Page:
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Rita Dove

October 27, 2015

Despite the weather forecast, it was a fine autumn evening last Tuesday (20th October), when Maureen and I attended the Kenneth Allott Lecture 2015 given at the University of Liverpool by the American poet Rita Dove.

Recipient of the 1987 Pulitzer Prize for poetry, Dove was US Poet Laureate 1993 – 95, the first African-American to hold that post, and the youngest.  She received the 1996 National Humanities Medal from President Clinton and the 2011 National Medal of the Arts from President Obama, the only poet to have received both presidential awards.  She is currently Commonwealth Professor of English at the University of Virginia.

In her lecture titled ‘How does a Shadow Shine?  Poetry, Music and the Underside of History,’ Dove explained how lives can be pulled from the shadows through imaginative reconstruction in poetry.  This she did in the case of long-forgotten “mulatto” virtuoso violinist George Bridgetower featured in her latest poetry collection Sonata Mulattica (2009).  Beethoven’s Violin Sonata No 9, Kreutzer Sonata, was composed in honour of Bridgetower.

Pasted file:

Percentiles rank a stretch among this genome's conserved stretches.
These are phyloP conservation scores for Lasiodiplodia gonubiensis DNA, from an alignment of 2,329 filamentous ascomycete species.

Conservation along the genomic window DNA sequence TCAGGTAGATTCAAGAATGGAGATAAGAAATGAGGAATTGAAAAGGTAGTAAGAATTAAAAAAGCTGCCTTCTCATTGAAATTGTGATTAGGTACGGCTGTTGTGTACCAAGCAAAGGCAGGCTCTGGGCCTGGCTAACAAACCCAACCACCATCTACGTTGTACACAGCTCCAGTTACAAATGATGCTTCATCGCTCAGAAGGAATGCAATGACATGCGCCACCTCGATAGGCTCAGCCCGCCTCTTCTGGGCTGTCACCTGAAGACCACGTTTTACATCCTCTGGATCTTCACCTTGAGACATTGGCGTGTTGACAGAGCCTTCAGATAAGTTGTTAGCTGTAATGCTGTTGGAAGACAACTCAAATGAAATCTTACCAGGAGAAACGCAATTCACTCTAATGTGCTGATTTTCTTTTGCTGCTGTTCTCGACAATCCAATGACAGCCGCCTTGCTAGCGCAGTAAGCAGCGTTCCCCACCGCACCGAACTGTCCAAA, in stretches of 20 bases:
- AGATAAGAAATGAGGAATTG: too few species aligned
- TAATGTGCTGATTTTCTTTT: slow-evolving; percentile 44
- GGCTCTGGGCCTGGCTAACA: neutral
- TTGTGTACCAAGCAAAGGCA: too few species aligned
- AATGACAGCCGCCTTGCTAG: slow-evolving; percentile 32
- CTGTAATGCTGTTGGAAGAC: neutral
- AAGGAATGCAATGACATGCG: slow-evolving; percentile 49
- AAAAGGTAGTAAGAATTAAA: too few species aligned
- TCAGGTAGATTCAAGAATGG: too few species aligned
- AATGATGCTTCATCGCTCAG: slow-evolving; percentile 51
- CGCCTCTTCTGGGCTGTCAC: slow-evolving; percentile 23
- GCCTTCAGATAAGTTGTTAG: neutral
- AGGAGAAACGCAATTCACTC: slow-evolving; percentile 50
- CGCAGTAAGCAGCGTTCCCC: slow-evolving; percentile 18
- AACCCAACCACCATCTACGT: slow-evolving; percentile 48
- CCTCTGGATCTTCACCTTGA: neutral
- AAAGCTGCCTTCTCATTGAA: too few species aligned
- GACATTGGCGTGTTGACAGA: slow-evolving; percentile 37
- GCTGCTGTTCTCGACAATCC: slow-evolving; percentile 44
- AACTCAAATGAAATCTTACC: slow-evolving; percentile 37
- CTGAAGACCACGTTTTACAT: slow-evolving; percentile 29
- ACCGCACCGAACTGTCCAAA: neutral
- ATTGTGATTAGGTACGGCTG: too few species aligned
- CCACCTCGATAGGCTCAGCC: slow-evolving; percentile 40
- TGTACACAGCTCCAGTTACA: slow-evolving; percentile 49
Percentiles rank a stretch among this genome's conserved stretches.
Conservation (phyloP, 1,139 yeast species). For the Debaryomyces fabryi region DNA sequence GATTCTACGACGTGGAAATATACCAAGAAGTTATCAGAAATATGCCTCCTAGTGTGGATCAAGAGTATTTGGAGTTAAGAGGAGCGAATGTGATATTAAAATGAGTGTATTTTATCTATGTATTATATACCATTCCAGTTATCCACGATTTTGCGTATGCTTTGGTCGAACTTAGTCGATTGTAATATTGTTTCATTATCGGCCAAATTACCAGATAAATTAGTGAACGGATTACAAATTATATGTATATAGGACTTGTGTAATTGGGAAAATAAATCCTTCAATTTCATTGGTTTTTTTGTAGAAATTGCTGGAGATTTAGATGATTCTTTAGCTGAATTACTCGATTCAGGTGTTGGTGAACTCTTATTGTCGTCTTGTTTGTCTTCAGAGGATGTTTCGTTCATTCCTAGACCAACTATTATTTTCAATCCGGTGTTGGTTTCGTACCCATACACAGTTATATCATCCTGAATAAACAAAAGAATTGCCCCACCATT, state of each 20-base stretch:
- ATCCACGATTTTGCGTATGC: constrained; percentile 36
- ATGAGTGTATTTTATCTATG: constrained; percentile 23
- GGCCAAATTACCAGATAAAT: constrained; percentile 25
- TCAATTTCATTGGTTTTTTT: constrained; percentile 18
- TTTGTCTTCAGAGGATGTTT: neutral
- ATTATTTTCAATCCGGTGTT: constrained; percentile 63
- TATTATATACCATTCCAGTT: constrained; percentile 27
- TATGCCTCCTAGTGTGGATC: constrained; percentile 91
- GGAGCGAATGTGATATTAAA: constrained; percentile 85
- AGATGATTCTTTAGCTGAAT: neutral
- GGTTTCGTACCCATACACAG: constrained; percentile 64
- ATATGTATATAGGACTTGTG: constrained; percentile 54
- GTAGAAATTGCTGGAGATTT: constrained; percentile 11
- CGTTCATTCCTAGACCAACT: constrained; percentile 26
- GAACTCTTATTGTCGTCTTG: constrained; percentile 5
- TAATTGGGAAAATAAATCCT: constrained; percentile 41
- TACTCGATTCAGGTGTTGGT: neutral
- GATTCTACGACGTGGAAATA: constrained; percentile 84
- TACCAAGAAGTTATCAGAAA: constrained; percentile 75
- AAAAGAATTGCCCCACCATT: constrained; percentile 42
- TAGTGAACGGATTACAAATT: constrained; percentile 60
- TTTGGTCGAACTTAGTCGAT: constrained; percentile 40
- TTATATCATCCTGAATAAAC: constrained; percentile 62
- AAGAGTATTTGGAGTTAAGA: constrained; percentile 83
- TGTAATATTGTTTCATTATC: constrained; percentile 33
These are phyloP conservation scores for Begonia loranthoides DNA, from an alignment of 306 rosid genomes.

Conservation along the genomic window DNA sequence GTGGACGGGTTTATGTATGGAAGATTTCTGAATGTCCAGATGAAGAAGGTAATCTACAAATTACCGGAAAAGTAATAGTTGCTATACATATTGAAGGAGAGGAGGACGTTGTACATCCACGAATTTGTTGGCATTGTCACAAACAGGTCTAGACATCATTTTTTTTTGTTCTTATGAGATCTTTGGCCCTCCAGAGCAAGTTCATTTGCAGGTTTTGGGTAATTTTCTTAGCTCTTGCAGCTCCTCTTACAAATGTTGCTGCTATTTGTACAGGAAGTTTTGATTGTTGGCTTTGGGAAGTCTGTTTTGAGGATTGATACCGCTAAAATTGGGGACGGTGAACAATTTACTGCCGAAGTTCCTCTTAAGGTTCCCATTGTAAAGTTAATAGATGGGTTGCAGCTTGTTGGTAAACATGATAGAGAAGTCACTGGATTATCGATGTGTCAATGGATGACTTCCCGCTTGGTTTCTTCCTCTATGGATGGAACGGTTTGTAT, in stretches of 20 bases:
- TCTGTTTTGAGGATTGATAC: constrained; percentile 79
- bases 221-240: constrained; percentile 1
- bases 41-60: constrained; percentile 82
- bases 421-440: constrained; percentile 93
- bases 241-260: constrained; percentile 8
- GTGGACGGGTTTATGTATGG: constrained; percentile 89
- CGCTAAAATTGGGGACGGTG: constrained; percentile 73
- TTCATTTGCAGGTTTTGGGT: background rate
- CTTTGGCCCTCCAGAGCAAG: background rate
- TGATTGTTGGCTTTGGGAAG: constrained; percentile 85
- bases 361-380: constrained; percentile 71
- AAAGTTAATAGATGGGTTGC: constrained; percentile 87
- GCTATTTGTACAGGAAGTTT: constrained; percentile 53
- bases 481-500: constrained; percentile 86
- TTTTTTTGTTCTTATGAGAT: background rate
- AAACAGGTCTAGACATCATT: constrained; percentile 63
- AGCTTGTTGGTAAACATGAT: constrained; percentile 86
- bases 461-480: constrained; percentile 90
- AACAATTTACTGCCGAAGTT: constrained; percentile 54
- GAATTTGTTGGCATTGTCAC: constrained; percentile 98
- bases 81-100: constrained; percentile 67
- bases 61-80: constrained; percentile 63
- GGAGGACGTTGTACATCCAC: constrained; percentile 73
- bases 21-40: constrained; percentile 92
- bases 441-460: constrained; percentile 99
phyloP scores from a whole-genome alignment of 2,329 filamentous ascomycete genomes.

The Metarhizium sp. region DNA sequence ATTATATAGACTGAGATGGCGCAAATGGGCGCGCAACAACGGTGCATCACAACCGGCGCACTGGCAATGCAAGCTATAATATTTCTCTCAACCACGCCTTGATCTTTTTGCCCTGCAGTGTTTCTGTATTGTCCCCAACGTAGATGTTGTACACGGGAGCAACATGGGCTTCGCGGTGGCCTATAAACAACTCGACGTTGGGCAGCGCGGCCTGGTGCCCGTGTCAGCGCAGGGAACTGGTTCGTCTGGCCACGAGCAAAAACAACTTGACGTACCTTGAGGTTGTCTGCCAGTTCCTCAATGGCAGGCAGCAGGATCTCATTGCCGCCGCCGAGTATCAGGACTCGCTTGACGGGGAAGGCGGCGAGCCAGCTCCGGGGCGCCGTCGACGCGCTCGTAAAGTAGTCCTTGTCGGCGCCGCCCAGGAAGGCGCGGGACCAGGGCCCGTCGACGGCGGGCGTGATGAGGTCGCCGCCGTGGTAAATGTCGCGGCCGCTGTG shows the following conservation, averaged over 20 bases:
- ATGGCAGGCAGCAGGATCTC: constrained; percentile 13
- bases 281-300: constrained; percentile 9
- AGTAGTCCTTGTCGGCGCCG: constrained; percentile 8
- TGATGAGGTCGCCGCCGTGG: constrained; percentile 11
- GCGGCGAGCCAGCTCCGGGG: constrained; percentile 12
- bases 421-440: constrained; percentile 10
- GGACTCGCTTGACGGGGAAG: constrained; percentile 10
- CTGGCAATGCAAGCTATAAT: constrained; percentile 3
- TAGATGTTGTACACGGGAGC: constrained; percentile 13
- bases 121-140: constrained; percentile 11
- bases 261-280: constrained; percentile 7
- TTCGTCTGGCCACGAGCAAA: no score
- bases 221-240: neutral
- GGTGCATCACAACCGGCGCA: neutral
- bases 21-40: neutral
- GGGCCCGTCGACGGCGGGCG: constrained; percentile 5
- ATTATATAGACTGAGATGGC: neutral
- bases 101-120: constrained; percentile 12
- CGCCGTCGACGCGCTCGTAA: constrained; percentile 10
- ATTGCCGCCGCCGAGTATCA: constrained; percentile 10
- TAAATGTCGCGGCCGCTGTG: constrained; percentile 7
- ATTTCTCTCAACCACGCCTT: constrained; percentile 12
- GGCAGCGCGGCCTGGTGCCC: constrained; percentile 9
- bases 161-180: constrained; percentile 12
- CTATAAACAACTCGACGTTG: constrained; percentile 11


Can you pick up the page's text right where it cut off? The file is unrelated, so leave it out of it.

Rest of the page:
Dove’s talk, with poetry interwoven, was an unforgettable and inspiring experience.



Just in time

we board for Liverpool Central,

croissants, Mars bars,

as the sun dips gold

this autumn eve with Rita Dove.


Paul Beech

Copyright © Paul Beech 2015

From → General, Poetry, Reviews

  1. Attending this wonderful lecture given by Rita Dove one time Poet Laureate of the USA was indeed an amazing experience, made for me even more wonderful by sharing it with Paul.

    Maureen Weldon x

    • Amazing indeed was the whole experience, Rita Dove’s brilliant lecture then wandering the “Windy City” of Liverpool on a not-so-windy autumn’s eve with The Beatles and The Scaffold jostling in memory, our glasses of delicious hot chocolate in that remarkable café as we came down the hill…and all of it the more wonderful, the more magical, because of you, my Maureen.

      Love from Paul xxx

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